Over the past 18 months, SMEs have been confronted with the serious financial implications of nationwide lockdowns and operational restrictions. With six million SMEs in the UK, accounting for 99% of all businesses and over 60% of all employment they represent a significant sector of the economy. The total cost of Covid-19 for small businesses is higher than anticipated – upwards of £126.6 billion.
Many SMEs are vulnerable to such an economic shock. They frequently do not have the reserves to survive such a protracted period of lockdown. Over 1,400 went bust in September 2021, the highest number since March 2020. The Insolvency Service said the increase in September meant the number of insolvencies was up 56% compared with September 2020’s figure of 928. The end of government support is being blamed for this.
Most government measures that protected firms from creditors were lifted in September, fuelling concerns that many companies that were forced to borrow heavily to survive during the pandemic will collapse next year.
While there were some grants available to support small businesses during the pandemic, they weren’t enough to make up for the lost revenue. 81% of small businesses said they haven’t had enough support from the government. Many do not have enough reserves and have run up significant debts to cope with the crisis.
A recent Bank of England report found that a third of UK’s small businesses were classified as highly indebted with debt levels of more than 10 times their cash balances, compared with 14% before the pandemic.
How we fared
Like other small businesses we have had a tough 18 months. The cessation of live events meant the demand for exhibition stands ground to a halt. Luckily we had the reserves to see us through. The nature of our business means payment is always taken up front and therefore we had no credit accounts or debtors. We did have to make a number of staff redundant unfortunately, but the only way for the business to survive was to cut back to a skeleton staff. We were also forced to switch off the office heating and sell vans. Even with the cutbacks we burned through most of our reserves.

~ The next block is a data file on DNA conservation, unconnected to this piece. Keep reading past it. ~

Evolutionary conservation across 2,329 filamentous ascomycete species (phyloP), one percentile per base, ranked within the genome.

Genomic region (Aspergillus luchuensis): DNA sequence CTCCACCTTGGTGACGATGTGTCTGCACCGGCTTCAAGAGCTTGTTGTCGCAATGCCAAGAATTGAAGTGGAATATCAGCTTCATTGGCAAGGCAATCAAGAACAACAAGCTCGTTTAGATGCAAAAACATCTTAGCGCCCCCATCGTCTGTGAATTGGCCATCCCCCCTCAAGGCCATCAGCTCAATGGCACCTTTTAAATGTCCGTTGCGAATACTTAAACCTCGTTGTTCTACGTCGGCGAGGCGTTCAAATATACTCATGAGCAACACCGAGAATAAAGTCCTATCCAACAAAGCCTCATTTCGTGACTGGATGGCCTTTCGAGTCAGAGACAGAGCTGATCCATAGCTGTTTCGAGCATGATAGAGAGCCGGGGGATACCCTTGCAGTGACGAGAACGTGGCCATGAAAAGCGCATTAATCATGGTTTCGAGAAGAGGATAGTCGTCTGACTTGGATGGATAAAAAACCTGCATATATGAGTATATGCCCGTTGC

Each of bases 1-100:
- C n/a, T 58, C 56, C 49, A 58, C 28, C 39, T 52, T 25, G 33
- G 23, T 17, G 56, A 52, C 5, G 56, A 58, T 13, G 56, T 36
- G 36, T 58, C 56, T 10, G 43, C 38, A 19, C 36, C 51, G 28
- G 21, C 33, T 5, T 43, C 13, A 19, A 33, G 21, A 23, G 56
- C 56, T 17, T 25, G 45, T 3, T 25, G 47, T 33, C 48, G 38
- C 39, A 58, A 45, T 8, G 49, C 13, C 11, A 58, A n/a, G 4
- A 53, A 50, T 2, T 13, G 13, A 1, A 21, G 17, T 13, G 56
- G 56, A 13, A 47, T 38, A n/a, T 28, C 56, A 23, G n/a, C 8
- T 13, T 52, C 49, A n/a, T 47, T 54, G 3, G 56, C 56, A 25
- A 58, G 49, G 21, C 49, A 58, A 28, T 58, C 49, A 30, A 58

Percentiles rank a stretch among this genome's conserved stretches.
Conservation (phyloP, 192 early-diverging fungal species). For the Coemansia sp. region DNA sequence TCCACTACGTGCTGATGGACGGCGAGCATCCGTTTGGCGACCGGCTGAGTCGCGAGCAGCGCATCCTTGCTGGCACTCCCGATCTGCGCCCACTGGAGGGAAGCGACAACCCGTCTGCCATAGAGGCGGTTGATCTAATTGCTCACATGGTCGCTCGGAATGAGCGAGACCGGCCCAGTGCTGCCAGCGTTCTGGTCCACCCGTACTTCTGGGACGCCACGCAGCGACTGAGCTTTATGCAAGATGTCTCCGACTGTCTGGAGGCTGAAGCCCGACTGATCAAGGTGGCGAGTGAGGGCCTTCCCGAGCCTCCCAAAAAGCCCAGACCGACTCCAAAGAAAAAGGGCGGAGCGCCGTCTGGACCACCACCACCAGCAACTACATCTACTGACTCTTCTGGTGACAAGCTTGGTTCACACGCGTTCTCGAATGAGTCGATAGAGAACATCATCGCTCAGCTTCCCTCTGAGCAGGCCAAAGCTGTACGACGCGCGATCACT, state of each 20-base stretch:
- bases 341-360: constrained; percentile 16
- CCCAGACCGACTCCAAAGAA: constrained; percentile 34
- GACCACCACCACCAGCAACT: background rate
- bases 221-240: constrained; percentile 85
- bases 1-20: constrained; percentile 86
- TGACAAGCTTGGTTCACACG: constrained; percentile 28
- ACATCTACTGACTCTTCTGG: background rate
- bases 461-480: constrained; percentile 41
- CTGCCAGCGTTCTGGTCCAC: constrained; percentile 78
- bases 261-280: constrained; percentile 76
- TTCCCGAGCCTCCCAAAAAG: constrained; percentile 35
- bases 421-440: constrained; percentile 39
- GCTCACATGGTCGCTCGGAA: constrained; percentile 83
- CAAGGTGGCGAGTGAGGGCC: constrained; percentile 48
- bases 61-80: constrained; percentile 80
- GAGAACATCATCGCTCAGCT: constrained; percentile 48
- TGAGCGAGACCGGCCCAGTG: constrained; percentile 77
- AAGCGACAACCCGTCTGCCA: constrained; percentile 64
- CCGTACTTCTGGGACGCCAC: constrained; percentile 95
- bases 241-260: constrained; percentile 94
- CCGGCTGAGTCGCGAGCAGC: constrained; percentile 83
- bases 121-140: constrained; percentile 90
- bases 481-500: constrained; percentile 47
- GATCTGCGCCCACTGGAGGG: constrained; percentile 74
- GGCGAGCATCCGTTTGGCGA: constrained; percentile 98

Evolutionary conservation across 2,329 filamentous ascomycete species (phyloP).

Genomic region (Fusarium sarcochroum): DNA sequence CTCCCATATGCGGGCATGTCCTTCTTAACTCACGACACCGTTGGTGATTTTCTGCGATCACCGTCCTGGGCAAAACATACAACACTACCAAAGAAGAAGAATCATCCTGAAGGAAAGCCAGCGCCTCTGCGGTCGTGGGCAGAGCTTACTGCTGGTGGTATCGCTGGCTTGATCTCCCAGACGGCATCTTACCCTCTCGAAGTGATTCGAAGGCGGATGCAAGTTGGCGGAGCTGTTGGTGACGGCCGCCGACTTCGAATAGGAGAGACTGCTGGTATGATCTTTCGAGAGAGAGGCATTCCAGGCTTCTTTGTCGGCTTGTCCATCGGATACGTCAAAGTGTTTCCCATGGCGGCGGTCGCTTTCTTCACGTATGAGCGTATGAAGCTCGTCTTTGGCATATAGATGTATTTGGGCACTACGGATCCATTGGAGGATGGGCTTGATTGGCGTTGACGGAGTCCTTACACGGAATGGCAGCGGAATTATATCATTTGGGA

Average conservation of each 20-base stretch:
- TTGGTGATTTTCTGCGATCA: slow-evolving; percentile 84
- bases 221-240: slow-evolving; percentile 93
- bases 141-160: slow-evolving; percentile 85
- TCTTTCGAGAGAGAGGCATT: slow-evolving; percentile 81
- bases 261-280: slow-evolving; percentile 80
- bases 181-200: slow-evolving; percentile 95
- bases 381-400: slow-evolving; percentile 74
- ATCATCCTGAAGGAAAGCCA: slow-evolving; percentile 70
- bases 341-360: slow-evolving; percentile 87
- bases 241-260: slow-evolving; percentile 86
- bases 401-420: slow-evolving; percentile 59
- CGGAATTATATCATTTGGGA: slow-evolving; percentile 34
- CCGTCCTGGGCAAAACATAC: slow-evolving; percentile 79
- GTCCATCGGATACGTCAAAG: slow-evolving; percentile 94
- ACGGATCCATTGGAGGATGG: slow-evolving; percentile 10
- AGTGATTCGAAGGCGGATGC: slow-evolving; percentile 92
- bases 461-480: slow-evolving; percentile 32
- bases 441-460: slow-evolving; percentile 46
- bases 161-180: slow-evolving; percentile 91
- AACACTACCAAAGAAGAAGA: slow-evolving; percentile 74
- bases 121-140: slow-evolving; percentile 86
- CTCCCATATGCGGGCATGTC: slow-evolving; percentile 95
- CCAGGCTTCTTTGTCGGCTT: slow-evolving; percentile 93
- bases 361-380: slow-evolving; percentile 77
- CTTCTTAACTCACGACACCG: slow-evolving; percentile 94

But we rode out the storm and were very relieved when things started to open up again. Live events began again in the summer of 2021 and with that came demand once again for exhibition stands. Luckily we still had equipment, materials and stock and could bring staff back from furlough.
Back on track
Things gradually picked up over the summer with a few events here and there. But, during the autumn live events came back with a bang and we have been incredibly busy. In October, we built 15 stands across the country at 9 exhibitions in 2 days! Over the whole month we designed and built over 50 stands.
All this extra demand has meant that we have had to hire a lot of new staff to fulfil the orders. This has been a challenge in itself, one of the side effects of Brexit has been a shortage of manual workers. So recruiting the staff we need has been difficult.
Then of course the new staff have to settle in and learn the ropes. This has meant lots of training to try and get them up to speed quickly. All this had to happen alongside fulfilling the new orders that have come in.
MD Alan Jenkins said “It’s been a tough year, luckily we had reserves, built up over decades, to see us through. Things are looking brighter now though, exhibitions are running again so with that has come demand for stands. We are looking forward to the New Year when, hopefully, events will continue to go ahead as planned. Obviously the new strain is a bit of a worry but hopefully it won’t lead to further lockdowns, or many more businesses will go bust”.
So hopefully 2022 will be a better year for everyone, for although the pandemic isn’t over, vaccines should protect the majority of the population. This should enable things to run normally again. The events and hospitality industries will be very relieved if this is the case, many would not survive another lockdown.
For help with your next exhibition stand, call us on 01202 723 500, or email email@example.com.